Reliable centering of wafers also minimizes bridging, i.e., the tendency of wafers to stick to the susceptor. This effect can occur when the susceptor surface is exposed between the edge of the wafer and the pocket sidewall, allowing epitaxial growth to spread over this area.

Chamber: Several design changes to other components improve laminar gas flow to facilitate higher growth rates, improve uniformity of film growth and resistivity, and reduce unintentional coating of chamber components, including the upper and lower dome. Reduced coating is particularly important in ensuring good temperature uniformity and stable film growth across the entire wafer.

Closed-loop dome temperature control: This new software feature has the dual benefit of improving on-wafer performance and boosting system productivity. Maintaining a stable process environment temperature (see figure 3) is important for promoting the desired single-crystal growth. Closed-loop temperature control also helps minimize coating of the dome.

Minimal coating has implications for both film quality and system productivity. Producing thicker films requires longer process times, increasing the possibility that coatings or byproducts will build up on chamber surfaces. The thicker the deposits, the greater the risk that the material will flake off and fall onto the wafer, creating yield-limiting defects.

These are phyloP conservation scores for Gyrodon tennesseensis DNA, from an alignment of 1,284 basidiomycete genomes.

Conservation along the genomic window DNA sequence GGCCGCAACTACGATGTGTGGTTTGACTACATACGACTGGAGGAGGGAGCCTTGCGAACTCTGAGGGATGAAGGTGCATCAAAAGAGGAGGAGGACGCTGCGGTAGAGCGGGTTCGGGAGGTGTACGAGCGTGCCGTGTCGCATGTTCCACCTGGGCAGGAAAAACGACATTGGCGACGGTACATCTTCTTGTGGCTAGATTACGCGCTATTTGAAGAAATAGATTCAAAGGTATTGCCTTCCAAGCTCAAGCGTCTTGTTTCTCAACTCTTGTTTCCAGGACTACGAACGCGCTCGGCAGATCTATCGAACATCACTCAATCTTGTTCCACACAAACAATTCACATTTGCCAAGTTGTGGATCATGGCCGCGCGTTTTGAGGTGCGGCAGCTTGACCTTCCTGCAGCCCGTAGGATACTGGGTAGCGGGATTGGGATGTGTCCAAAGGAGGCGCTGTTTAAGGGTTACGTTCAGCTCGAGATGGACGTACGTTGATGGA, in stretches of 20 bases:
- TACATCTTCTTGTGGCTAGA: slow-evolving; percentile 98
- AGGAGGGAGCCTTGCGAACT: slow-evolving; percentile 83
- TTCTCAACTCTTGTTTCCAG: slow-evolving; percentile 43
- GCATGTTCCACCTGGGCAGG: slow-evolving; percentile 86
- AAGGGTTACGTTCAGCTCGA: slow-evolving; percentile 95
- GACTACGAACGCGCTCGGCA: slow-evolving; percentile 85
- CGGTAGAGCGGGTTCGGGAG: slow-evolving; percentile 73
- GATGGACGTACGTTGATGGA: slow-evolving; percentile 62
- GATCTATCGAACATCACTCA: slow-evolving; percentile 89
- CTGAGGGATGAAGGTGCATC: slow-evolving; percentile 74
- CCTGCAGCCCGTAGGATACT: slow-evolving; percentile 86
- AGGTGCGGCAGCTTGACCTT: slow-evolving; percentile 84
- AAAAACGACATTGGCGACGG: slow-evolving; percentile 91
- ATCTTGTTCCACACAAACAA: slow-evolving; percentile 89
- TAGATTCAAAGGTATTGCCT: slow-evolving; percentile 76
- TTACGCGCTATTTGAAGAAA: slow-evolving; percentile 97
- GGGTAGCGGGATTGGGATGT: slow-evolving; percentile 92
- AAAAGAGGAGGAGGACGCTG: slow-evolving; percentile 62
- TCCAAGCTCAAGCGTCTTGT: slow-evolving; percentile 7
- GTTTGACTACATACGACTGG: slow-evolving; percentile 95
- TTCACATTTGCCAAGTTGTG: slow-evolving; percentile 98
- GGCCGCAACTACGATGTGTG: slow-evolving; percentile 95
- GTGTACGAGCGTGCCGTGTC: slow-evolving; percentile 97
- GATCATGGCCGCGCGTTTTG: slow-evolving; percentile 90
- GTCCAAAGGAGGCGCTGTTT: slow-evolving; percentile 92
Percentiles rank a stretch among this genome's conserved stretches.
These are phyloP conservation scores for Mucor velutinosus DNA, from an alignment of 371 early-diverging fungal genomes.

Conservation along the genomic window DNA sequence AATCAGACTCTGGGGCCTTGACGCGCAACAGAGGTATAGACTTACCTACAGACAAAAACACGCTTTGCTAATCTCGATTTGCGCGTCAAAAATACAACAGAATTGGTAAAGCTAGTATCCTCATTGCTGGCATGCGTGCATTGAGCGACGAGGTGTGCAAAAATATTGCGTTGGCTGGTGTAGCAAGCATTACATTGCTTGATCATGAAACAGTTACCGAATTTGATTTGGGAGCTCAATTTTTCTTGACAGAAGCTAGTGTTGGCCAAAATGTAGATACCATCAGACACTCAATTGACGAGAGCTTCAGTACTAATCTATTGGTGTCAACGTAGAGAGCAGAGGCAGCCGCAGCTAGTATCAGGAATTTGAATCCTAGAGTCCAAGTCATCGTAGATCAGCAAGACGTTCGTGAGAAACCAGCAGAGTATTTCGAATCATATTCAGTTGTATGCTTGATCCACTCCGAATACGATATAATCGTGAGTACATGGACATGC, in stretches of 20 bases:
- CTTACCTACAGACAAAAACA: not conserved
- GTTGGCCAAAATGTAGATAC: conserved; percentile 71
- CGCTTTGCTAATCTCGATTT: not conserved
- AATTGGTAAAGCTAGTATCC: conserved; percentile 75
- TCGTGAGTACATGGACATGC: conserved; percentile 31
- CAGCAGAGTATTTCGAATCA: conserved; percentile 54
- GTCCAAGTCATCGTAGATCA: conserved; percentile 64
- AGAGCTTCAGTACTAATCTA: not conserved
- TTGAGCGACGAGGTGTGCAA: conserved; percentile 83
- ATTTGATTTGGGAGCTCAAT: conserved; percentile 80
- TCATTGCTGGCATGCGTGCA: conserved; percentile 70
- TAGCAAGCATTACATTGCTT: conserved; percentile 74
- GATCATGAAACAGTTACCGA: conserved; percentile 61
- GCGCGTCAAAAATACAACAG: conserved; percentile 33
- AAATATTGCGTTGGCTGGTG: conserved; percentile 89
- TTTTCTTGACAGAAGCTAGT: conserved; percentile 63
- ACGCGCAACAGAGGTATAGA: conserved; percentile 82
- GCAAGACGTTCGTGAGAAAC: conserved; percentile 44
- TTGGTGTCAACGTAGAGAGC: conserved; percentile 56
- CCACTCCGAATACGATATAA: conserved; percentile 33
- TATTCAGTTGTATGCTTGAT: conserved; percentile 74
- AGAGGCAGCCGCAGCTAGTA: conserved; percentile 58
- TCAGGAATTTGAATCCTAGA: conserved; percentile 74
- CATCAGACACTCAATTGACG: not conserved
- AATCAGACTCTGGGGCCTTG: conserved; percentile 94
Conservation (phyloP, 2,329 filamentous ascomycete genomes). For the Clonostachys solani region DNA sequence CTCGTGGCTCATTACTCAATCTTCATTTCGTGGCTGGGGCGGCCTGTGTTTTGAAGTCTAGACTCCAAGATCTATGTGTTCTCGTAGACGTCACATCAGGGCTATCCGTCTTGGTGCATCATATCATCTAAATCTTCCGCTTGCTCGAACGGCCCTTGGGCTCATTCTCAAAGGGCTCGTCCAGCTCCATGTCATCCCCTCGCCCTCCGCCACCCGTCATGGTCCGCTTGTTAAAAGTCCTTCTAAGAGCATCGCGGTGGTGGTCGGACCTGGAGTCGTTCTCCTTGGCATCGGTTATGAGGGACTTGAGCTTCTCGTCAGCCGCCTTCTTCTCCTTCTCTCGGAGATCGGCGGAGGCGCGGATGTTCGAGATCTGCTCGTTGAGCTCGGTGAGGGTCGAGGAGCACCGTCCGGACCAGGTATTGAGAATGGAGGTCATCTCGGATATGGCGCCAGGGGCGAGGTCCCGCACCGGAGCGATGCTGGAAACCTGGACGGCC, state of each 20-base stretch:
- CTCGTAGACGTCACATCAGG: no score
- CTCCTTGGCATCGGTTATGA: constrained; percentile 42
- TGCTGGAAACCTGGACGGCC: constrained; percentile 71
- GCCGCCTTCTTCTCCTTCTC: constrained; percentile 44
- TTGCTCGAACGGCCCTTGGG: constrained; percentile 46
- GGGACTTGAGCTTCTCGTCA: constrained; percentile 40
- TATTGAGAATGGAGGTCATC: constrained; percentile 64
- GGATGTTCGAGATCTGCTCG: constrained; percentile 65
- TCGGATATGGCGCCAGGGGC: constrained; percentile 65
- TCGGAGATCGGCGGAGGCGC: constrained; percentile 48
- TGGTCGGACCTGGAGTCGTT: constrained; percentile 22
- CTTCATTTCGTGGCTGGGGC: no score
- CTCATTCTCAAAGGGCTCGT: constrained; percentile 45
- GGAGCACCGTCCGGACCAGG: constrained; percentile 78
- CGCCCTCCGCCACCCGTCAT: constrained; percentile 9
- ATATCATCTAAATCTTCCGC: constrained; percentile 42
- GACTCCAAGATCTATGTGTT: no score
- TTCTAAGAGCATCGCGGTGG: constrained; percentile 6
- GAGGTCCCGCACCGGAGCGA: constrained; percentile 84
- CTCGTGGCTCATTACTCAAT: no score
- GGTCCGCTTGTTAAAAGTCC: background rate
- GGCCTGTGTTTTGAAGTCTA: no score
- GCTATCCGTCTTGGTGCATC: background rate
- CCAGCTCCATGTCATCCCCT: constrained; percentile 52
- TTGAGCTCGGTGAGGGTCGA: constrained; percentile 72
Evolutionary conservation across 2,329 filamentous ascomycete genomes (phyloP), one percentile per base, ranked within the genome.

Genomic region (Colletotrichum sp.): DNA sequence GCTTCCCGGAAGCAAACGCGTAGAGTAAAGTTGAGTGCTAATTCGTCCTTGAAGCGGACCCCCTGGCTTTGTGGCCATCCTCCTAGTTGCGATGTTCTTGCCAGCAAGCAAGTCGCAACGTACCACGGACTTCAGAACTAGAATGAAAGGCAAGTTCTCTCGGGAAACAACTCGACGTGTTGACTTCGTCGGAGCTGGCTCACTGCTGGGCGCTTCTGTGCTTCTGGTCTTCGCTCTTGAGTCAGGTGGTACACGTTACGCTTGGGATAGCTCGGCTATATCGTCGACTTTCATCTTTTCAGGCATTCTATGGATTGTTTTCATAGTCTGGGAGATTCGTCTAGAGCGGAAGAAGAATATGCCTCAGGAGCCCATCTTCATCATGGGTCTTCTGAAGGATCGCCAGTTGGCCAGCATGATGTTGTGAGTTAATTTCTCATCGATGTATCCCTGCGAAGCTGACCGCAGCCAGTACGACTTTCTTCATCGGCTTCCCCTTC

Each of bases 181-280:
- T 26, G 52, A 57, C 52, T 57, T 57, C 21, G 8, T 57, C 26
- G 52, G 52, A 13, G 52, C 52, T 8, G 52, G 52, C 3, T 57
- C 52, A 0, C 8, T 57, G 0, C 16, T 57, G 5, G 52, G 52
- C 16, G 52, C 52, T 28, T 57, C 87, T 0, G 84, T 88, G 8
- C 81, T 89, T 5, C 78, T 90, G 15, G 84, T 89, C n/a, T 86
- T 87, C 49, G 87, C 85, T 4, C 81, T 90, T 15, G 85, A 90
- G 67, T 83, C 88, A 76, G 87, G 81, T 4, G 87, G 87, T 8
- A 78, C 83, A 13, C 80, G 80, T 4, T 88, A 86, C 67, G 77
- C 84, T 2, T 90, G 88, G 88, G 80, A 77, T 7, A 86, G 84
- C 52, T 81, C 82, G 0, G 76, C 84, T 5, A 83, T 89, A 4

From a productivity standpoint, a thin coating can be removed speedily and with only a small volume of hydrochloric acid (HCL). This contributes to lowering the cost of consumables, and lessens the system’s potential environmental hazards. For thinner epitaxy (≤20μm), negligible dome coating allows throughput of three wafers between chamber cleans rather than only one, as is typically the case.

Improving Performance

As summarized in table 1, the modifications described earlier enable Applied’s new epi chamber to satisfy all key market requirements by mitigating the major challenges posed by thick epitaxy. It achieves an unmatched growth rate of high-quality Si, formed with excellent thickness and doping uniformity and negligible defectivity. In addition, it ensures repeatable wafer placement and eliminates bridging, which are both essential for high-yield volume manufacturing. Moreover, this industry-leading performance is delivered at a lower cost of operation than competing alternatives offer.

Figure 4 illustrates the higher growth rate produced by the new, smaller Centura Epi chamber and more efficient chemistry, while figure 5 shows the uniformity of thickness and resistivity achieved. The new chamber offers the versatility of equally good results for both thick and thin epitaxy (see figure 6). Resistivity targets are reached rapidly and remain stable throughout the entire growth process (see figures 7–8).


With the introduction of the new Centura Epi chamber, Applied Materials has significantly upgraded its workhorse 150mm and 200mm Centura Epi chambers to meet the industry need for cost-effective production of thick Si in power-device and MEMS applications. In a 500-wafer marathon, the redesigned chamber demonstrated a >6μm/min growth rate in producing 100μm-thick blanket silicon— triple that of batch technology. In addition, its chamber design and shorter process times promote optimum efficiency and productivity of the TCS precursor, a cleaner chamber, and lower consumption of HCL used in removing dome coating. These economies offer the competitive benefits of a lower cost of consumables relative to batch systems, as well as higher throughput.